|Breakfast at the hotel started the day- I knew a lot of energy would be needed, so I downed 3 bowls of corn flakes instead of two. The team split up once we got to downtown Blantyre. Jan & Heidi took a stroll down artisan’s row at the market and came away with some unique jewelry and giraffes made from recycled tin. The things Africans can do with scrap metal and items we would consider trash is truly amazing. Unable to find a hanging scale to properly weigh our luggage to meet airline restrictions, the girls settled on a bathroom scale in the shape of a pink cat saying “mew mew”- bet that one was on the clearance table for quite some time.
Greg and Francis had a morning full of errands that had to be done today. The pressure was on immediately as our first stop was our favorite, the National Bank of Malawi. Intending to pick up our Mwana Mission checkbook, we were told that our original form requesting this was “not there”, so we filled out another form in the hopes of getting it by 2013. They did have an ATM card in my name ready, so that was exciting, except for the fact that it was good only in Malawi & it expired in 6 months. Altogether, we went to 6 different bank stations in 1.5 hours to accomplish this feat.
From there we went to the Government Building-Lands division, to pick up all the forms necessary to have our newly acquired piece of land surveyed and deeded. We then picked up Heidi & Jan and proceeded to the Congoma Office, the branch of the govt. responsible for overseeing applications of NGO’s (Non-Government Organizations). We picked up the appropriate forms there for Mwana Mission to be registered as a duty-free charity in Malawi. The pieces of the puzzle were coming together.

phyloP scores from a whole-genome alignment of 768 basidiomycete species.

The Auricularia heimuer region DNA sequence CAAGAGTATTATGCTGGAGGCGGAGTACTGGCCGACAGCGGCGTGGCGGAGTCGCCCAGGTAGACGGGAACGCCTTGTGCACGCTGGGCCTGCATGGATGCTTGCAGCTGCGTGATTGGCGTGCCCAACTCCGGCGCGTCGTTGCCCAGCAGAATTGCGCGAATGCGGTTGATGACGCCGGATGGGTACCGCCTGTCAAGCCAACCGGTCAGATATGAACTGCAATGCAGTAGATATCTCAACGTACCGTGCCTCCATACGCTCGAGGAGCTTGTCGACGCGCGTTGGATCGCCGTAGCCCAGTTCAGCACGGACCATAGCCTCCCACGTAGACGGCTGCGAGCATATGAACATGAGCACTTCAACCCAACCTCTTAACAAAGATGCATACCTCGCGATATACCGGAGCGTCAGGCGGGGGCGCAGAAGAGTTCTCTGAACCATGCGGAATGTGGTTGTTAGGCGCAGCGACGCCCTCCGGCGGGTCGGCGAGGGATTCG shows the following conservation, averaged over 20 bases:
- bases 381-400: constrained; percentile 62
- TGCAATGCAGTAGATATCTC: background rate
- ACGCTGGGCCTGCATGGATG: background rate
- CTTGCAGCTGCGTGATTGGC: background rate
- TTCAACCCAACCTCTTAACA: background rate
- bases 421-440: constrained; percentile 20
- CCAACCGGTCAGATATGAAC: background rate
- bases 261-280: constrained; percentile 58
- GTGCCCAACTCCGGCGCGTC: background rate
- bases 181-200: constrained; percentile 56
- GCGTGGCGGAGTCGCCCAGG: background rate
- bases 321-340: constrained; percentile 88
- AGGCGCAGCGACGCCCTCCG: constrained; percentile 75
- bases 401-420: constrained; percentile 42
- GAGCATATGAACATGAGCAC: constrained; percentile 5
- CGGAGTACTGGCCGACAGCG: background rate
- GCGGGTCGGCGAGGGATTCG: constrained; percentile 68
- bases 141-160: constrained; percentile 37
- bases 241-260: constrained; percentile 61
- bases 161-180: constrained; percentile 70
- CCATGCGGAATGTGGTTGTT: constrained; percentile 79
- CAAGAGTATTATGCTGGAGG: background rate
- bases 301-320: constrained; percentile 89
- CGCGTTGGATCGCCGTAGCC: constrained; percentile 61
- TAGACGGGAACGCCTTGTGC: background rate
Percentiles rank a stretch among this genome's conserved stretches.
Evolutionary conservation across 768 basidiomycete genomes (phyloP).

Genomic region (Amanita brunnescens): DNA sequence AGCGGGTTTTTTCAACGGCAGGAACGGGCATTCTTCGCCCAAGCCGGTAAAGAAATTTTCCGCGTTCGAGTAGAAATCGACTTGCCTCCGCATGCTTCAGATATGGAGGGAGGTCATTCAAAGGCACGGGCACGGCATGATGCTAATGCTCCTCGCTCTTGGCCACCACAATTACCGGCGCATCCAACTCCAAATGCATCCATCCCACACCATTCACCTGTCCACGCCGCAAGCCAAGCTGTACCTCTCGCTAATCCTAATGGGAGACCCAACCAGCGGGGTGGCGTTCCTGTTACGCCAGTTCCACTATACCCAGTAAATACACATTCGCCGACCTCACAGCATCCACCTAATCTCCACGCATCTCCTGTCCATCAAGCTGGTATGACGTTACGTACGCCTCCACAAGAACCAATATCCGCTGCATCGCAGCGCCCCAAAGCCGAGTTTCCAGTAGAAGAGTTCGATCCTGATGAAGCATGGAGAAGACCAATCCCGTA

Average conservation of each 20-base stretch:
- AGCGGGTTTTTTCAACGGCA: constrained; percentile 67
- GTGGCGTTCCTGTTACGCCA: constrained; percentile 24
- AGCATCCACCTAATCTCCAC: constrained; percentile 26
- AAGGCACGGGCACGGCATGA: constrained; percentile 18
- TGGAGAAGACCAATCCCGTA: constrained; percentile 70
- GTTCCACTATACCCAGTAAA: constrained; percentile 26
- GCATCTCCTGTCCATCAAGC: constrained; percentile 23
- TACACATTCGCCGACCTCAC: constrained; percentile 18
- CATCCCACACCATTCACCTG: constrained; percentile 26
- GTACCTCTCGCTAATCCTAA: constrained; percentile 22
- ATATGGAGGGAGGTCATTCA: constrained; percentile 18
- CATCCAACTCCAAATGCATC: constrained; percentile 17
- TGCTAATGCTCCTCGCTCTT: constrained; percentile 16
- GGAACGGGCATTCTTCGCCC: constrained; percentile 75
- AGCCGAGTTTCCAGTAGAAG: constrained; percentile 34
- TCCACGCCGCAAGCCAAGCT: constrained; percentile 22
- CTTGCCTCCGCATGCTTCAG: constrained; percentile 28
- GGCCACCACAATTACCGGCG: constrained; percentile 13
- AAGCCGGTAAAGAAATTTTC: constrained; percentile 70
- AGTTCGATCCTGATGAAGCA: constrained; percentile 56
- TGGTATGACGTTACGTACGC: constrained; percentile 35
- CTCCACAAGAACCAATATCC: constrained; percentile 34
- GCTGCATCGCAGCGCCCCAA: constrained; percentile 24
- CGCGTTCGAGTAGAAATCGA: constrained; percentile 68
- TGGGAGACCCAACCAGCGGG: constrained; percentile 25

We also drove to PAMET to pick up our order (which may require an additional suitcase) and to Bangwe Weaving to pick up our order there (which wasn’t correct, but at this point it really didn’t matter) Somewhere in the middle of all that city driving we also sat in a line of cars(queue) waiting for diesel for 45 minutes. Count your blessings in America as this gas shortage is going to get worse and uglier in Malawi.
We finally returned to the AOG guesthouse around 4:00pm to meet a very distressed Faktor Mbewe-the 80 year old cook in residence I had mentioned earlier in the journal. We all sat down and had a private talk with him, in which he told us he had just received a 2 week notice in the mail from AOG headquarters informing him that his services would no longer be needed at the end of this month. He and his assistant Steve are working for the equivalent of $2.25 dollars A DAY with free housing on the property. Keep in mind they each are supporting a wife and 3-5 children/grandchildren because their own children/relatives have died. It suddenly became apparent that the practice of downsizing the senior workforce for profit had made its way across the ocean and found roots in Africa. As a team, the Mwana Mission will be assisting him in some fashion, because it is an injustice and as Christians, we feel God guiding us on this one.
We then met with Eric & Gilbert, two local artisans who do spectacular paintings, jewelry and stationery items. Negotiations took about 90 minutes, but all parties left happily. Faktor & Steve then made a nice spaghetti dinner for us and the remainder of the evening was spent organizing our remaining donated goods for disbursement over the next two days. The end of the journey is drawing near…..